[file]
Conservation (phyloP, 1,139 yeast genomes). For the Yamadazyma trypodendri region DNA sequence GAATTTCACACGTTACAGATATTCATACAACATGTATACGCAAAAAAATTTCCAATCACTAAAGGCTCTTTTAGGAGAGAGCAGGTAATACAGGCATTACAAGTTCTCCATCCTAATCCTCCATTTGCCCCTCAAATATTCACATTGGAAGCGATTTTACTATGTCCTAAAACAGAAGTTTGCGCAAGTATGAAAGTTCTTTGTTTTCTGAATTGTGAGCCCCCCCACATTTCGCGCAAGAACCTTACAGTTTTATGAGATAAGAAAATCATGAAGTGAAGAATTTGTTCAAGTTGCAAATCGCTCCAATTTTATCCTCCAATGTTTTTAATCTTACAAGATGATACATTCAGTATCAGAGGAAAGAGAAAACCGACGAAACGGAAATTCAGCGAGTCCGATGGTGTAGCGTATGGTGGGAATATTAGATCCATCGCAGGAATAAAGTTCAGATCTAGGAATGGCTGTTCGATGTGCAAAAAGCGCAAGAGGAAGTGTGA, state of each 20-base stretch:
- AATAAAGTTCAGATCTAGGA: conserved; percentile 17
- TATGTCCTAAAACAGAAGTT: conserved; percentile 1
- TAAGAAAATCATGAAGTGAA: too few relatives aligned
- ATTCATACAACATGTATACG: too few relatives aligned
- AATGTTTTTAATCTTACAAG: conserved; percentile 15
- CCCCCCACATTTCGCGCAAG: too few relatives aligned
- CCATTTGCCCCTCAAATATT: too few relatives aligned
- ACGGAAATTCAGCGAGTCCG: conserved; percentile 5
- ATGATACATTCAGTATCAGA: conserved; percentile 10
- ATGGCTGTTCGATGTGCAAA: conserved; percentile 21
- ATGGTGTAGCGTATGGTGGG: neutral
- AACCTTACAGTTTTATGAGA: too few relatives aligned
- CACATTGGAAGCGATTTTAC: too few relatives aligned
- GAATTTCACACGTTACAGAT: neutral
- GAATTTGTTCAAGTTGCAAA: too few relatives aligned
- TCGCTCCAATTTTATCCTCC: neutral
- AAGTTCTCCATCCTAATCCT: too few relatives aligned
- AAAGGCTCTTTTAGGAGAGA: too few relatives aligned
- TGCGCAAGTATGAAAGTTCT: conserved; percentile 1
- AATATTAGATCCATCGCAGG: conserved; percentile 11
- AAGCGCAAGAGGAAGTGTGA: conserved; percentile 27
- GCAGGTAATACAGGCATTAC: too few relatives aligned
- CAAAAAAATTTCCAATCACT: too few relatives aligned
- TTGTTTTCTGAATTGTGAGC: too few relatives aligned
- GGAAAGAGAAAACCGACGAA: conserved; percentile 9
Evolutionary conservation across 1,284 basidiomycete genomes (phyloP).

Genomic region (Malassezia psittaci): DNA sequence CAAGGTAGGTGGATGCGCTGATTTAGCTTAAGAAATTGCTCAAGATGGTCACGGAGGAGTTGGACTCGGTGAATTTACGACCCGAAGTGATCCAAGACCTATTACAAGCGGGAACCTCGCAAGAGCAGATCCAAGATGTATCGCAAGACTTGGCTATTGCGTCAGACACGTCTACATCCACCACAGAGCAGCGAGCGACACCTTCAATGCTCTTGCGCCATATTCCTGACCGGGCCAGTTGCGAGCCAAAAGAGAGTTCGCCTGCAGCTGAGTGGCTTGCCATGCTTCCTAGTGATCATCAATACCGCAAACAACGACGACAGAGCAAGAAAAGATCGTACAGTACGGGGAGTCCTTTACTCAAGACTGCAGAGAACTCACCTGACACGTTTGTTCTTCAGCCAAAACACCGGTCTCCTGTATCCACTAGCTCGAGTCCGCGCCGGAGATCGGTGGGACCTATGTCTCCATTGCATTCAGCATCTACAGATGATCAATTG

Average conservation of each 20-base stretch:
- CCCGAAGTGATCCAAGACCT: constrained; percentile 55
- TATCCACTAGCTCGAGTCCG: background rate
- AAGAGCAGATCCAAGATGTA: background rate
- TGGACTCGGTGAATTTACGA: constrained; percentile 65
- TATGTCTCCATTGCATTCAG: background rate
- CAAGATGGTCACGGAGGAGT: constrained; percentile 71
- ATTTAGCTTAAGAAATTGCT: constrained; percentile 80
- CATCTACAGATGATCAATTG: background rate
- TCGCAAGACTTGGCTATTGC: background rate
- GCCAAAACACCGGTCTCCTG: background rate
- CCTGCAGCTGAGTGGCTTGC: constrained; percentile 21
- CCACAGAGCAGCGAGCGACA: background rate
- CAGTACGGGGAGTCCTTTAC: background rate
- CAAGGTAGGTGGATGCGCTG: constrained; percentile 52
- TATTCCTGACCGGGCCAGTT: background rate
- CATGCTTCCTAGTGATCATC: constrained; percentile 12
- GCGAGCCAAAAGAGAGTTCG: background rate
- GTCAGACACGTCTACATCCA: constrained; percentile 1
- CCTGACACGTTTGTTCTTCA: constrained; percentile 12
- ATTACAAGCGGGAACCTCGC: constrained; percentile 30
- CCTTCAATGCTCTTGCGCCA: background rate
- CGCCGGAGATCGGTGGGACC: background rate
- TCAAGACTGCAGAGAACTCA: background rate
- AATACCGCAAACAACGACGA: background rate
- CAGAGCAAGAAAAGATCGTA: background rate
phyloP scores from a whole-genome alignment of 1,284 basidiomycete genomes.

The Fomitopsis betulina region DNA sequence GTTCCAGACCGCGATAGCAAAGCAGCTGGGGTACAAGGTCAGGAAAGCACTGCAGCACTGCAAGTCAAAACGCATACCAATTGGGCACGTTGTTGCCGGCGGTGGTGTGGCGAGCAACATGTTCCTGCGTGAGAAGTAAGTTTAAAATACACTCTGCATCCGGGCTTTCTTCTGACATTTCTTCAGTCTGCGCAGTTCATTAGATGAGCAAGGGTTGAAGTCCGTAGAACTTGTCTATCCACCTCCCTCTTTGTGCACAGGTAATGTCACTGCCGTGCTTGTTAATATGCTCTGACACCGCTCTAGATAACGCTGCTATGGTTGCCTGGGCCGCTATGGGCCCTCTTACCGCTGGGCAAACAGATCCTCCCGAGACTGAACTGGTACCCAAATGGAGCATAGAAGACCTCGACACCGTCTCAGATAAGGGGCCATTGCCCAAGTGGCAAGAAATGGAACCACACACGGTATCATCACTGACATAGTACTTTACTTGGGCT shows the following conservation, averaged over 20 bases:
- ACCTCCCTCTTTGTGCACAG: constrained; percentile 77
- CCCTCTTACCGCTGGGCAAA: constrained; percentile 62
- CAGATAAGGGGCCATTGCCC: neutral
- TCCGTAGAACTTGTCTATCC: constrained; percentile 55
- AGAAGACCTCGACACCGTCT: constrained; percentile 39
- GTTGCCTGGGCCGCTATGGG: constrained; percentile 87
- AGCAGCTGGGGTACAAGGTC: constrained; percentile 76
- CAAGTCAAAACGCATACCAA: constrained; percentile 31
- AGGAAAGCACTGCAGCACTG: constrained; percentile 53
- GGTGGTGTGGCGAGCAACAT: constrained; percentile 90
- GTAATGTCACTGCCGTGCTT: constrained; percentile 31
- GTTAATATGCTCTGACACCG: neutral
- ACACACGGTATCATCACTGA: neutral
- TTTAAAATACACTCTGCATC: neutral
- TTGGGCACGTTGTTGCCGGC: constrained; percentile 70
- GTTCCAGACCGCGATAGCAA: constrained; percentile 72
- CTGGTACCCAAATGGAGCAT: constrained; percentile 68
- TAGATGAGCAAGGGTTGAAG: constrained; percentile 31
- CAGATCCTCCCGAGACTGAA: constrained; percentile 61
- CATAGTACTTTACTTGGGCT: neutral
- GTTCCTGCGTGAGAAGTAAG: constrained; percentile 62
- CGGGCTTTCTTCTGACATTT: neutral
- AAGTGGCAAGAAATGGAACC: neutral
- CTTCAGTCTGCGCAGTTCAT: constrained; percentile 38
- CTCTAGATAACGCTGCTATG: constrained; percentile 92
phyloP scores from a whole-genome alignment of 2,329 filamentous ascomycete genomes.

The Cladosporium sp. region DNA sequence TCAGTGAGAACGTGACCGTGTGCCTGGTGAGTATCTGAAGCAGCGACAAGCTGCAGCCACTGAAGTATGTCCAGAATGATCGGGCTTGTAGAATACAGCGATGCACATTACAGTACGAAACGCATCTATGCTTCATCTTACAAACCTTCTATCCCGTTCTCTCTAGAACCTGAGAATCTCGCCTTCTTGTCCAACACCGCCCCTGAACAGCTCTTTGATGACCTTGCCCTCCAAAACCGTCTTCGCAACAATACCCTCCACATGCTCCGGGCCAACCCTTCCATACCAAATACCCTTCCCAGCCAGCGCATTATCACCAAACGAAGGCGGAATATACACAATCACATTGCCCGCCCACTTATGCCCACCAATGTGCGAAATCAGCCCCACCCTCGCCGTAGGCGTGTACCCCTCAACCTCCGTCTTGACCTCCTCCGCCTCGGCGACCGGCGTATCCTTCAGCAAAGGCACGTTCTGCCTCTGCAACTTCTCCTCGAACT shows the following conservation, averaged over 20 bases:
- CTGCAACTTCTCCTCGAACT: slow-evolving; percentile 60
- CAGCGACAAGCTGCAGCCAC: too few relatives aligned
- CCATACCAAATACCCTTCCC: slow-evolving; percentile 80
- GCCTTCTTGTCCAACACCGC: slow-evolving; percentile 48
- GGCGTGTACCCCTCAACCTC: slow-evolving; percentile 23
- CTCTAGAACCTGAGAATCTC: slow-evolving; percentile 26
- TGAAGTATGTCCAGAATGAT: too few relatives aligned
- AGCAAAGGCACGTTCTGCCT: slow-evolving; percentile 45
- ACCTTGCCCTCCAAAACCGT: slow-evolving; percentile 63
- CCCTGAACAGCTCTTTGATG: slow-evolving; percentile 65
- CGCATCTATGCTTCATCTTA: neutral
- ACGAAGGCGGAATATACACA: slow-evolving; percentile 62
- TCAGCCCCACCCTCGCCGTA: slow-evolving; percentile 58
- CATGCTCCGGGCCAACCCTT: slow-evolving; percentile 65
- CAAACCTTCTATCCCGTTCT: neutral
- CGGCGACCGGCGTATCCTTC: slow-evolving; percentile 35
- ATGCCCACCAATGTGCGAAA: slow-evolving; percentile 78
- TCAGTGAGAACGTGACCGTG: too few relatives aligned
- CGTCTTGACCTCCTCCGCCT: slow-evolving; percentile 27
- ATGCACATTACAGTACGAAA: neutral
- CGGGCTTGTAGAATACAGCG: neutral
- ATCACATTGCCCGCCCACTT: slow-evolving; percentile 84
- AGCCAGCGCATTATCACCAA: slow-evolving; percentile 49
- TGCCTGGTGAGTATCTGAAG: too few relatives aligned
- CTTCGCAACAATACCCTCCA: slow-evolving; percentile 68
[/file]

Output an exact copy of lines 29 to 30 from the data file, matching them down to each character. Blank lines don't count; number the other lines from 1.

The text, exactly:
Average conservation of each 20-base stretch:
- CCCGAAGTGATCCAAGACCT: constrained; percentile 55